Legal settlement reached in tainted pet food case
By Martha Graybow
NEW YORK (Reuters) - Several companies have agreed to pay a combined $24 million to pet owners to resolve lawsuits over contaminated pet food linked to the illness and death of animals, according to court papers.
The settlement involving Canada-based Menu Foods Income Fund and other pet food manufacturers and suppliers was outlined in documents filed in the U.S. District Court in New Jersey on Thursday.
The pact still requires court approval. An agreement in principle to settle the case had been announced in April, and lawyers for the plaintiffs and defendants said in the new court papers that a settlement had now been reached.
Consumers in the United States and Canada filed more than 100 lawsuits against multiple pet food makers after a massive recall of tainted pet food and treats last year.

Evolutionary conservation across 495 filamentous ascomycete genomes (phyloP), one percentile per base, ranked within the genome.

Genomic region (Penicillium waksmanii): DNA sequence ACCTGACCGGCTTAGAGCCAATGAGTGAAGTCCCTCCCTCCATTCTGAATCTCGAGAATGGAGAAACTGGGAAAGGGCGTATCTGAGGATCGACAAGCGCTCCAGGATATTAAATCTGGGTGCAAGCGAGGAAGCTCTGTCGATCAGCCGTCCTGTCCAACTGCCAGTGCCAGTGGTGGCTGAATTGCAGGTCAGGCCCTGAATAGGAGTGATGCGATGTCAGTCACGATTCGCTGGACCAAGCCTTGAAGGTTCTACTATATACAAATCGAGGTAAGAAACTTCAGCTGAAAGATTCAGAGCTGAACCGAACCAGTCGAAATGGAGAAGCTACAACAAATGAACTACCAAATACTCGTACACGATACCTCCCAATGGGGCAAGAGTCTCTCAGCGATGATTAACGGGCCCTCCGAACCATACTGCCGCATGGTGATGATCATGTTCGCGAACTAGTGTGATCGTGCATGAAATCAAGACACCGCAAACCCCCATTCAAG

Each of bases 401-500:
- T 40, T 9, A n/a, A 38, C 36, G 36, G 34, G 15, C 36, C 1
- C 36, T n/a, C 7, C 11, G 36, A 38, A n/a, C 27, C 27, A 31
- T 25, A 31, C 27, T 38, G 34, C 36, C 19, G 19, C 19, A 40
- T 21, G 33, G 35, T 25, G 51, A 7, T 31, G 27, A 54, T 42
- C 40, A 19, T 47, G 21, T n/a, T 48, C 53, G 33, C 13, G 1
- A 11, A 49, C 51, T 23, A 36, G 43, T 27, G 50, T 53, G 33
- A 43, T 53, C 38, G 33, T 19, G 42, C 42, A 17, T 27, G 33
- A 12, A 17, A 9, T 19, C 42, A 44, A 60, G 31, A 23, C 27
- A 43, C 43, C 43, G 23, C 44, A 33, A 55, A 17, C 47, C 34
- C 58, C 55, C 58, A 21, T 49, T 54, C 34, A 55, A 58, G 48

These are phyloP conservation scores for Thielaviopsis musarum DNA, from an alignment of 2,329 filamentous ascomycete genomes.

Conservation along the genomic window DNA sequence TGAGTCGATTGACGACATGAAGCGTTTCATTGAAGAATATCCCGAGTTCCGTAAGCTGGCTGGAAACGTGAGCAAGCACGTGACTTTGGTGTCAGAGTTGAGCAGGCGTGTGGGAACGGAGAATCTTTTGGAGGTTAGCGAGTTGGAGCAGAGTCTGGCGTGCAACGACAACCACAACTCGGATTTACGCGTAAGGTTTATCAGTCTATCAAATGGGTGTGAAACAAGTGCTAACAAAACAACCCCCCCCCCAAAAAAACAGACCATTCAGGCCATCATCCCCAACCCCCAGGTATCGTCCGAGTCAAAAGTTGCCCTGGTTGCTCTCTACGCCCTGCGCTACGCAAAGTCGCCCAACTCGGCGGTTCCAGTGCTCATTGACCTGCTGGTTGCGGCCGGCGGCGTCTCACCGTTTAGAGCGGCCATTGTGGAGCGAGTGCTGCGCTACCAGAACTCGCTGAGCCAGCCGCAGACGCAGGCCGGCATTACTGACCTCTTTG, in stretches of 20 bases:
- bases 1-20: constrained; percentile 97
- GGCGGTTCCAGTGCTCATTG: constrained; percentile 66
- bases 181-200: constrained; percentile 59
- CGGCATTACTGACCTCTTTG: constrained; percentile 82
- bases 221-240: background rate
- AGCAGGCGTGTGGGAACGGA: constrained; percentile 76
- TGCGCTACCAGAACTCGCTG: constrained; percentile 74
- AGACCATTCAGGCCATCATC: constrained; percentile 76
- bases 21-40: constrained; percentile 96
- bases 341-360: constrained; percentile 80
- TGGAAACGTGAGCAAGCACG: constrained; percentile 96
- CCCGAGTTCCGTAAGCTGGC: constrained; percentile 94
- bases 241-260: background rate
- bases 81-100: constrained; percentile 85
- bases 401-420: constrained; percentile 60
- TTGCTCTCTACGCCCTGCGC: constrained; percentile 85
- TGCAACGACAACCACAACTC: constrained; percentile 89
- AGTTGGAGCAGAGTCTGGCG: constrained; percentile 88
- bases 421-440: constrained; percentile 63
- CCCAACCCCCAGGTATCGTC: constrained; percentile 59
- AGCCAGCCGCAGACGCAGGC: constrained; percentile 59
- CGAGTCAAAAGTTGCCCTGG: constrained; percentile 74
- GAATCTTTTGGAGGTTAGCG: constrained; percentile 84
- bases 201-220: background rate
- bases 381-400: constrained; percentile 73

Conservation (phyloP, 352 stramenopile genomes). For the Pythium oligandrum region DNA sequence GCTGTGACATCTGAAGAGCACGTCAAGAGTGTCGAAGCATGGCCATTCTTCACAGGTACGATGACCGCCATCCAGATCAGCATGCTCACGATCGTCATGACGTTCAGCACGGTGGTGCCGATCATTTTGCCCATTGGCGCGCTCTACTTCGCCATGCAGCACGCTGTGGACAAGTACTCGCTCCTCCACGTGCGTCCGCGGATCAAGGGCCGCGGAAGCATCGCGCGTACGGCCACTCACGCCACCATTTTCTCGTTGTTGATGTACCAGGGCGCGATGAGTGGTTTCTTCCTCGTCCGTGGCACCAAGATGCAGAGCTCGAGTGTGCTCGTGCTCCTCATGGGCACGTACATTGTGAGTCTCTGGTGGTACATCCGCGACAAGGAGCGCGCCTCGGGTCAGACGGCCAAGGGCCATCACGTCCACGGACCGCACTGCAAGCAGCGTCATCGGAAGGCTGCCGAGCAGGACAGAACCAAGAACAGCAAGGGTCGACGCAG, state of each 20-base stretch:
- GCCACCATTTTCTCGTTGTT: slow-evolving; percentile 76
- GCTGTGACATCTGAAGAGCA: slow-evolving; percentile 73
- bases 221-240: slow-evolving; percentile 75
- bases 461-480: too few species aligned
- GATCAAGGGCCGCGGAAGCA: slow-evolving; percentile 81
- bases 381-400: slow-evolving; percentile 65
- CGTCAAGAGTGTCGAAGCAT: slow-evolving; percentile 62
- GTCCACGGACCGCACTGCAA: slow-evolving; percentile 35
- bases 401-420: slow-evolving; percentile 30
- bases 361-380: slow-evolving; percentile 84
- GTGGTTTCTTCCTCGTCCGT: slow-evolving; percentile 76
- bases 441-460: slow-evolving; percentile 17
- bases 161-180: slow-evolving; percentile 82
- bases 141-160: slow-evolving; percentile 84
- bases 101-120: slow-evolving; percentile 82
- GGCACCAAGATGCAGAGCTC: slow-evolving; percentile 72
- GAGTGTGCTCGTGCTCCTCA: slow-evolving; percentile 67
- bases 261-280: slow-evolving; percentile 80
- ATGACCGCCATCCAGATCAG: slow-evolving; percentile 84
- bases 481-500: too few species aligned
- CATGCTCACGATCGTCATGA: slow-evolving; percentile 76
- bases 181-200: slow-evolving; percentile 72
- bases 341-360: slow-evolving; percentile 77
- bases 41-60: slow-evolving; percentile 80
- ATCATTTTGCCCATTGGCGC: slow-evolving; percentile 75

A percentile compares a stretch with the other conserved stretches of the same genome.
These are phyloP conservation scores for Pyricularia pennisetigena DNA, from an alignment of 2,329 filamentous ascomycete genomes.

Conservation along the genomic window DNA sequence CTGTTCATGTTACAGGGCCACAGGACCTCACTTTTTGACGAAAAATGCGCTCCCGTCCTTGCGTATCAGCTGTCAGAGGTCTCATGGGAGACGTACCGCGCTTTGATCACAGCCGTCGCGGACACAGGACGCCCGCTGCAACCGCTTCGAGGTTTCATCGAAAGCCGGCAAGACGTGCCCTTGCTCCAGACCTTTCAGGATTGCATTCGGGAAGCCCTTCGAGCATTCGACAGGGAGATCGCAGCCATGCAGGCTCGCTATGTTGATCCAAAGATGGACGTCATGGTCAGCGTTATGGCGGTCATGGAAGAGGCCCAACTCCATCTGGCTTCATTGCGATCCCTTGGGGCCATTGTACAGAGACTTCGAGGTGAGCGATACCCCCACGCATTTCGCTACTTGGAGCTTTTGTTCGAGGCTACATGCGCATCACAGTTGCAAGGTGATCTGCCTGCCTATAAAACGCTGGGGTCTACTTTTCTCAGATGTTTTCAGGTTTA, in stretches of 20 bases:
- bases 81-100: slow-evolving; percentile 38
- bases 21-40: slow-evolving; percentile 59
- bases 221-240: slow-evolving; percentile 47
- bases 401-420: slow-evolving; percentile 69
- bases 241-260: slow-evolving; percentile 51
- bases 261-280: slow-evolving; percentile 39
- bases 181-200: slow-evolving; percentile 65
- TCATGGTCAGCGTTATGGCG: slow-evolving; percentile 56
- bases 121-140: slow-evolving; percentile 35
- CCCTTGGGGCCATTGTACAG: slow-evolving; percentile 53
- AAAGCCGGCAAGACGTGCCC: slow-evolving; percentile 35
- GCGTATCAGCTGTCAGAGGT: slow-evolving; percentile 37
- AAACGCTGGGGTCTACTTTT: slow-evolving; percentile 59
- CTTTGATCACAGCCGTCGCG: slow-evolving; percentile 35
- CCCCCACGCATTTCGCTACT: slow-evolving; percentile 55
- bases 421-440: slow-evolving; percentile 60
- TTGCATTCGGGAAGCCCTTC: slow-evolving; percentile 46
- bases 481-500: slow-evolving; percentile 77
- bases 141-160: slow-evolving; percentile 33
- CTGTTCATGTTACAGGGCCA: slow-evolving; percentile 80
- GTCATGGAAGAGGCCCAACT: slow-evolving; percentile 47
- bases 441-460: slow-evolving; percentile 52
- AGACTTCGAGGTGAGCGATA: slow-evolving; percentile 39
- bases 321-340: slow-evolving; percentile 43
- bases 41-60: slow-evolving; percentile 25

The recall, first announced in March 2007, was tied to contaminated wheat gluten and rice protein concentrate imported from China. It was the biggest pet food recall ever, involving more than 150 brands of dog and cat food. Owners contend the tainted ingredients were responsible for sickening or killing hundreds of dogs and cats in North America.
The settlement is separate from the $8 million already paid to pet owners by some of the companies or their insurers.
Under the settlement, the companies will pay all of pet owners' documented expenses for the injury and death of their pets as a result of consuming the recalled products.
Owners without documentation of their expenses are eligible to receive payments of up to $900. Any settlement funds remaining after the payment of claims will be given to animal-welfare charities.
A court hearing was set for May 30 before U.S. District Judge Noel Hillman in Camden, New Jersey, on approval of the pact.
(Reporting by Martha Graybow; Editing by Derek Caney)
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